Bernie Sanders Raises Eyebrows by Pausing Spending After Devastating Primary Defeats


Speculation was in high supply Wednesday as far-left Sen. Bernie Sanders’ 2020 Democratic presidential campaign discontinued digital advertising on Facebook without warning.

Coming the morning after a clean sweep for former Vice President Joe Biden in three key late-race nominating battles, the decision initially prompted reports from Axios, which suggested Sanders would be suspending his campaign altogether.

According to Fox News, similar digital advertising suspensions had acted as early indicators just two weeks prior, when former mayors Pete Buttigieg and Mike Bloomberg stepped out of the race surrounding Biden’s Super Tuesday surge to reclaim the mantle of front-runner.

Sanders campaign communications director Mike Casca, however, would quickly put to rest rumors of a full withdrawal for the Vermont senator, writing Wednesday morning on Twitter that they were “absolutely false.”

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The candidate reportedly also issued a personal denial from the Hill, where senators remained this week through a scheduled recess in an attempt to pass bipartisan legislation formalizing a federal response plan for the ongoing coronavirus outbreak within the United States.

Previous statements from campaign manager Faiz Shakir indicated Sanders had shifted gears for the “immediate term” to focus on pandemic response, but would be having candid conversations with supporters “to assess his campaign” in the weeks leading up to the must-win April 4 contests in Alaska, Hawaii and Wyoming.

“No sugarcoating it, last night did not go the way we wanted,” Shakir wrote in a campaign email to supporters. “While our campaign has won the battle of ideas, we are losing the battle over electability to Joe Biden. So we wanted to give you an update on what is next for Bernie and for our campaign.”

“After this [coronavirus response] vote today, Bernie and Jane are going to get on a plane back to Vermont,” Shakir continued. “Once there, they’ll begin holding conversations with supporters to get input and assess the path forward for our campaign.”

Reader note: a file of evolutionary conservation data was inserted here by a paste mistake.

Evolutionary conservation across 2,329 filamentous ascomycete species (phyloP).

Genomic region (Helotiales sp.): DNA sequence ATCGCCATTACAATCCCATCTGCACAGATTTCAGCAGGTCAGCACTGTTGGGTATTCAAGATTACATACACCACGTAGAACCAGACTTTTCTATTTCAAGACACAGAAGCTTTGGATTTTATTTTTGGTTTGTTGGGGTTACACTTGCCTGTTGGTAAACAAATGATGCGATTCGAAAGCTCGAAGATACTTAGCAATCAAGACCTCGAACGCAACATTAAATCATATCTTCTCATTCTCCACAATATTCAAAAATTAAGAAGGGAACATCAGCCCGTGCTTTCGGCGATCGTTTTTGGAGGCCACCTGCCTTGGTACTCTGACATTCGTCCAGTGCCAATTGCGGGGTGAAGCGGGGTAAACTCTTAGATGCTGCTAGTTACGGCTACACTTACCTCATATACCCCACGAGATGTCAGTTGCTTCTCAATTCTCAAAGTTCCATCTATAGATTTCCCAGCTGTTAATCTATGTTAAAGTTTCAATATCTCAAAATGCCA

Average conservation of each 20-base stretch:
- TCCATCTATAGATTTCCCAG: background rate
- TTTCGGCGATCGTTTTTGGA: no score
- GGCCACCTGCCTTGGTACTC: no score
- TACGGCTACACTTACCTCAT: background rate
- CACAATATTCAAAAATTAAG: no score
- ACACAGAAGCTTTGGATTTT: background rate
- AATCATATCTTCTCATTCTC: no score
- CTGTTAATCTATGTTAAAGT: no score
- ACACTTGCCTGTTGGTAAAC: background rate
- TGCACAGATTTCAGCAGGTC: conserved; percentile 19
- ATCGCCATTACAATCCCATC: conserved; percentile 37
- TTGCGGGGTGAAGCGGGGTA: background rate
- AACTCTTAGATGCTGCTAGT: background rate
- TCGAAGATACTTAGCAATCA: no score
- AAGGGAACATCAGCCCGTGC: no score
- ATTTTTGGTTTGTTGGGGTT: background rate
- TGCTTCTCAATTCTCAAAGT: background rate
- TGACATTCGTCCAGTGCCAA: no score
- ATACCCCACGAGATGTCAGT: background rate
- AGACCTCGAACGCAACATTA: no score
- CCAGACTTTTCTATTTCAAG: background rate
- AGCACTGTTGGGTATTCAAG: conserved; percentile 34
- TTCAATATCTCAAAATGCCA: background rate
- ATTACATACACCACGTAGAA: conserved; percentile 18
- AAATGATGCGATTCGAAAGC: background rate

“We will keep you updated as those conversations progress,” he added.

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Biden has turned heads in the few short weeks since spring-boarding out of a first-to-vote state slump in South Carolina, claiming victory in 18 of the following 24 contests and setting himself up to earn the 1,991 delegate threshold necessary to secure the nomination outright, according to RealClearPolitics.

Best estimates from FiveThirtyEight suggested prior to Biden’s Super Tuesday surge that a two-man race with Sanders, widely perceived as the “movement candidate,” would more likely than not result in a contested Democratic National Convention in Milwaukee come July.

But success for Biden in Idaho, Michigan, Mississippi, Missouri and Washington state last week — followed Tuesday by Arizona, Florida and Illinois — greatly shifted those estimates in the Pennsylvania-born Democrat’s favor, giving him 99:1 odds to secure the nomination.

Do you think Sanders will suspend his campaign before the Democratic National Convention?

Winning big with more than 20 percentage point margins of victory in Florida and Illinois did not lead Biden to celebrate big, however.

Instead, Fox News reported, the increasingly progressive candidate seemed to use the evening as an opportunity to extend a hand to Sanders’ loyal, excitable following given the mounting odds.

“Our campaign has had a very good night,” Biden said. “We’ve moved closer to securing the Democratic Party’s nomination for president — and we’re doing it by building a broad coalition that we need to win in November.”

“Senator Sanders and I may disagree on tactics, but we share a common vision for the need to provide affordable health care for all Americans, reducing income inequality hat has risen so drastically, to tackling the existential threat of our time, climate change,” Biden continues. “[They] have brought a remarkable passion and tenacity to all of these issues.”

“Together, they have shifted the fundamental conversation in this country. So let me say, especially to the young voters who have been inspired by Senator Sanders. I hear you,” he added.

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Andrew J. Sciascia was the supervising editor of features at The Western Journal. Having joined up as a regular contributor of opinion in 2018, he went on to cover the Barrett confirmation and 2020 presidential election for the outlet, regularly co-hosting its video podcast, "WJ Live," as well.
Andrew J. Sciascia was the supervising editor of features at The Western Journal and regularly co-hosted the outlet's video podcast, "WJ Live."

Sciascia first joined up with The Western Journal as a regular contributor of opinion in 2018, before graduating with a degree in criminal justice and political science from the University of Massachusetts Lowell, where he served as editor-in-chief of the student newspaper and worked briefly as a political operative with the Massachusetts Republican Party.

He covered the Barrett confirmation and 2020 presidential election for The Western Journal. His work has also appeared in The Daily Caller.